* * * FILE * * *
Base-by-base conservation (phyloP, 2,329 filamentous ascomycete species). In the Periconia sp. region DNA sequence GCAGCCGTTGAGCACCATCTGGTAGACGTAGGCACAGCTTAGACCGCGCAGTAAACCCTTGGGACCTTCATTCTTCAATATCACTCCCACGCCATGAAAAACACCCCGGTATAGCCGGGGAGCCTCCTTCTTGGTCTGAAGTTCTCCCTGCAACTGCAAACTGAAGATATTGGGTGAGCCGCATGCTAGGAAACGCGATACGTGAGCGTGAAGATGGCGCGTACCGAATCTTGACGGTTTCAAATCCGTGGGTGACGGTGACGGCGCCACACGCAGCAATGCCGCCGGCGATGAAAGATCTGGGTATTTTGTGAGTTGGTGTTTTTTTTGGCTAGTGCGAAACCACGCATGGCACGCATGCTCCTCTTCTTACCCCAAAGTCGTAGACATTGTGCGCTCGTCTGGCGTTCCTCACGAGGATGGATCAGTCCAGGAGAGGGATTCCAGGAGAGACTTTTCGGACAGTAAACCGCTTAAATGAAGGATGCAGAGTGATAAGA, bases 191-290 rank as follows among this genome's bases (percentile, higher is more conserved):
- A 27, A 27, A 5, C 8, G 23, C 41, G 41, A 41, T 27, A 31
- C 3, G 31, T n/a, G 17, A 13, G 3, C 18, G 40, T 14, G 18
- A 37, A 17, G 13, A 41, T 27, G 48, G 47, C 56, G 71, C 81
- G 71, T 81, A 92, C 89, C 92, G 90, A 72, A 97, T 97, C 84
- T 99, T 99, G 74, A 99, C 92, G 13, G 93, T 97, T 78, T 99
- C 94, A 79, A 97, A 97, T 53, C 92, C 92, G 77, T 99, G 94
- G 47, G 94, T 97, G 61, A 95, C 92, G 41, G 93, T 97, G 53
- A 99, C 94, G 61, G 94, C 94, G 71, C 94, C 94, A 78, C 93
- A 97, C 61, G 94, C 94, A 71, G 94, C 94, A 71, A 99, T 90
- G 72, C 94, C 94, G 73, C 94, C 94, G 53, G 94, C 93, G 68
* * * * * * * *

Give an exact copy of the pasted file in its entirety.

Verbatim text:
Base-by-base conservation (phyloP, 2,329 filamentous ascomycete species). In the Periconia sp. region DNA sequence GCAGCCGTTGAGCACCATCTGGTAGACGTAGGCACAGCTTAGACCGCGCAGTAAACCCTTGGGACCTTCATTCTTCAATATCACTCCCACGCCATGAAAAACACCCCGGTATAGCCGGGGAGCCTCCTTCTTGGTCTGAAGTTCTCCCTGCAACTGCAAACTGAAGATATTGGGTGAGCCGCATGCTAGGAAACGCGATACGTGAGCGTGAAGATGGCGCGTACCGAATCTTGACGGTTTCAAATCCGTGGGTGACGGTGACGGCGCCACACGCAGCAATGCCGCCGGCGATGAAAGATCTGGGTATTTTGTGAGTTGGTGTTTTTTTTGGCTAGTGCGAAACCACGCATGGCACGCATGCTCCTCTTCTTACCCCAAAGTCGTAGACATTGTGCGCTCGTCTGGCGTTCCTCACGAGGATGGATCAGTCCAGGAGAGGGATTCCAGGAGAGACTTTTCGGACAGTAAACCGCTTAAATGAAGGATGCAGAGTGATAAGA, bases 191-290 rank as follows among this genome's bases (percentile, higher is more conserved):
- A 27, A 27, A 5, C 8, G 23, C 41, G 41, A 41, T 27, A 31
- C 3, G 31, T n/a, G 17, A 13, G 3, C 18, G 40, T 14, G 18
- A 37, A 17, G 13, A 41, T 27, G 48, G 47, C 56, G 71, C 81
- G 71, T 81, A 92, C 89, C 92, G 90, A 72, A 97, T 97, C 84
- T 99, T 99, G 74, A 99, C 92, G 13, G 93, T 97, T 78, T 99
- C 94, A 79, A 97, A 97, T 53, C 92, C 92, G 77, T 99, G 94
- G 47, G 94, T 97, G 61, A 95, C 92, G 41, G 93, T 97, G 53
- A 99, C 94, G 61, G 94, C 94, G 71, C 94, C 94, A 78, C 93
- A 97, C 61, G 94, C 94, A 71, G 94, C 94, A 71, A 99, T 90
- G 72, C 94, C 94, G 73, C 94, C 94, G 53, G 94, C 93, G 68